Horsetail

(Equisetum species)
Horsetail potted plant, image: K. Bunn

What is horsetail?

  • Horsetail is a pasture and crop weed and can also invade native vegetation.
  • Horsetail is a declared weed in Tasmania under the Tasmanian Weed Management Act 1999. The importation, sale and distribution of horsetail are prohibited in Tasmania.

How to identify horsetail

  • Horsetails are very ancient, non-flowering perennial (long-lived) herbs growing to 60 cm high.
  • There are two types of stem. The fertile stems appear in early spring, are whitish in colour, rather succulent, unbranched, growing to about 30 cm tall and 8 mm in diameter and terminating in a spore-producing cone. The sterile stems grow to about 50 cm tall and up to 5 mm diameter. They are branched, hollow and grooved, green in colour and with whorls of 6 to 18 leaves. The sterile stems first appear in late spring after the fertile stems.
  • Horsetail has tuber-bearing, hairy rhizomes (underground stems) which in a large infestation can form a layered mass up to 30 metres across and 5 metres deep.
  • Horsetail stems die back to the rhizomes each winter and regenerate the following spring.
  • If you suspect you have seen this plant it is important to report it to Biosecurity Tasmania on 03 6165 3777 for confirmation.
Horsetail plant with cones, image: New South Wales Agriculture Horsetail spore producing cone or stobilus, photo: Stephen Welsh, DPIPWE
Image top: Horesetail potted plant, © K. Bunn.
Images above, L-R: Horsetail plant with cones, © NSW Agriculture; Horsetail spore producing cone or 'stobilus', © S. Welsh, DPIPWE.

Horsetail in Tasmania

  • Horsetail is not widely distributed in Tasmania but is reported occasionally as a weed of wet areas and ponds in domestic gardens. Horsetail occasionally appears in the nursery and herbal trade.
  • Horsetail can invade crops, pastures and native vegetation. Heavy infestations can reduce crop yields and pasture productivity, as well as poison stock.

What is the legal status of horsetail in your area?

Detailed management and control guidelines for horsetail can be found in the Horsetail Control Guide. For further information see DPIPWE's Weed Links and Resources.

See also
Horsetail Statutory Weed Management Plan
Weed Links and Resources

Other useful links
Pest Genie
APVMA
Weeds in Australia - Weed Management Guide

Horsetail Control Guide

Do

  • Horsetail is difficult to eradicate. Management will require a planned control program;
  • Contact Biosecurity Tasmania on 03 6165 3777 to confirm plant identity and help you plan a control program;
  • Consider the impact of your control methods on off-target species, especially if herbicides are used;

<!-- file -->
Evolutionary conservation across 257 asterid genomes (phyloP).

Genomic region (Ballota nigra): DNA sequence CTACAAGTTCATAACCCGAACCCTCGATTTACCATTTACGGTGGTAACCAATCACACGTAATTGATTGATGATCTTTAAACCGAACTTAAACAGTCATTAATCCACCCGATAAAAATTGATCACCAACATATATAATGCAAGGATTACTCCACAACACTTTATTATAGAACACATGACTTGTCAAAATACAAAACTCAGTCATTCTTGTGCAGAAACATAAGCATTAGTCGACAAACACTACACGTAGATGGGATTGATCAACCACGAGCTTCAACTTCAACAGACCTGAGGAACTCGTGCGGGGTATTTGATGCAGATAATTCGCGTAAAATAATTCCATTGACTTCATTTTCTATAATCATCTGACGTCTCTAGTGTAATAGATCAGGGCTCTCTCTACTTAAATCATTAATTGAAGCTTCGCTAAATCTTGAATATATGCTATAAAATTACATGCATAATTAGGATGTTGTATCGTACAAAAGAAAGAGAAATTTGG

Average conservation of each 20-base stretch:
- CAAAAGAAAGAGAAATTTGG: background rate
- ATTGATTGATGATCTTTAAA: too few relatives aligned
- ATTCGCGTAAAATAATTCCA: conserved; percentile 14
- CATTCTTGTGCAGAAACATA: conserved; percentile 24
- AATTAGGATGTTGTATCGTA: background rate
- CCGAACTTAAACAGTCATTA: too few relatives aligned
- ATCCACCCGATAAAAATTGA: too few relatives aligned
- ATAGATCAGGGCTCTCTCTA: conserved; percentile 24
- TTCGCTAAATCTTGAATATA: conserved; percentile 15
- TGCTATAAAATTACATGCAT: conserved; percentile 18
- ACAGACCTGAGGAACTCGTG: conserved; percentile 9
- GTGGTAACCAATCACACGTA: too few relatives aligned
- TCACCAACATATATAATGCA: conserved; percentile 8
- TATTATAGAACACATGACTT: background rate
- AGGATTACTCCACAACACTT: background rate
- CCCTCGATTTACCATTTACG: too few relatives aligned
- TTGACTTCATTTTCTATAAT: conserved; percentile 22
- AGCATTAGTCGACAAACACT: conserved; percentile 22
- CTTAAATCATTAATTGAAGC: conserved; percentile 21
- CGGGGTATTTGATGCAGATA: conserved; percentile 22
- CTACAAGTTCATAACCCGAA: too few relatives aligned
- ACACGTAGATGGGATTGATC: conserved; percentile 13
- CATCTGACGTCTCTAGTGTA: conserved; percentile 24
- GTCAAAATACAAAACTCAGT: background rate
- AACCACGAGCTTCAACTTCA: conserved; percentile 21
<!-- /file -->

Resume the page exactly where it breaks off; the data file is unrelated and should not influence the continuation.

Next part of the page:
• Ensure machinery and equipment is washed down between sites or prior to contractors leaving site;
  • Carefully time your use of herbicide for best results;
  • Revisit and regularly inspect the site and ensure follow-up is undertaken; and
  • Use a combination of different control methods.

Don't

  • Don't introduce horsetail to horsetail-free areas (e.g. by failing to wash down machinery and equipment between sites);
  • Don't start your control program without first planning your approach;
  • Don't allow horsetail to produce spore before treatment;
  • Don't rely on one attempt at removal - follow-up is essential;
  • Don't rely on just one control method.

Spread of horsetail

  • Horsetail spread is mainly by vegetative means. The deep rhizome system produces starch-filled tubers which bud off and produce new stems throughout the growing season.
  • New plants also form from rhizome fragments produced by cultivation and road-grading in infested areas, and through the cartage of contaminated soil.
  • Some spread also occurs via spores being carried by wind and water.

Physical removal

  • Small infestations of horsetail, if caught early enough, may be removed by digging out all plant material, including the rhizomes. In Tasmania infestations of scouringrush horsetail (E. hyemale) have been eradicated by excavation followed by deep burial of the material onsite.
  • For established infestations, physical removal by digging, slashing or mowing is not likely to be effective as horsetail quickly regenerates from any fragments of buried rhizome and tubers left behind in the soil.

Mulching

  • Mulching with a thick layer of leaf compost or black plastic can provide some benefit if maintained for long periods, but is unlikely to permanently remove an infestation.

Cultivation

  • Cultivation of the site is not effective as horsetail quickly regenerates from the buried rhizome and tubers.

Burning

  • Burning the above-ground horsetail is not effective as the buried rhizome and tuber material is not destroyed.

Chemical control

  • Horsetail is a deep rooted perennial. New shoots originate from rhizomes growing underground. The plant has little leaf area making it difficult to apply foliar herbicide and a high silica content which interferes with the uptake of many herbicides. Herbicide control of horsetail requires careful planning and advice.

Herbicides for Horsetail Control

  • No herbicides are registered for use on horsetail in Tasmania. Where new infestations are confirmed, contact Biosecurity Tasmania on 03 6165 3777 for help. This may include the provision of an off-label permit to allow herbicide application to this species.


Important Disclaimer
To the extent permitted by law, the Tasmanian Department of Primary Industries, Parks, Water and Environment (including its employees and consultants) excludes all liability to any person for any consequences, including but not limited to all losses, damages, costs, expenses and any other compensation, arising directly or indirectly from using information or material (in part or in whole) contained on this website.


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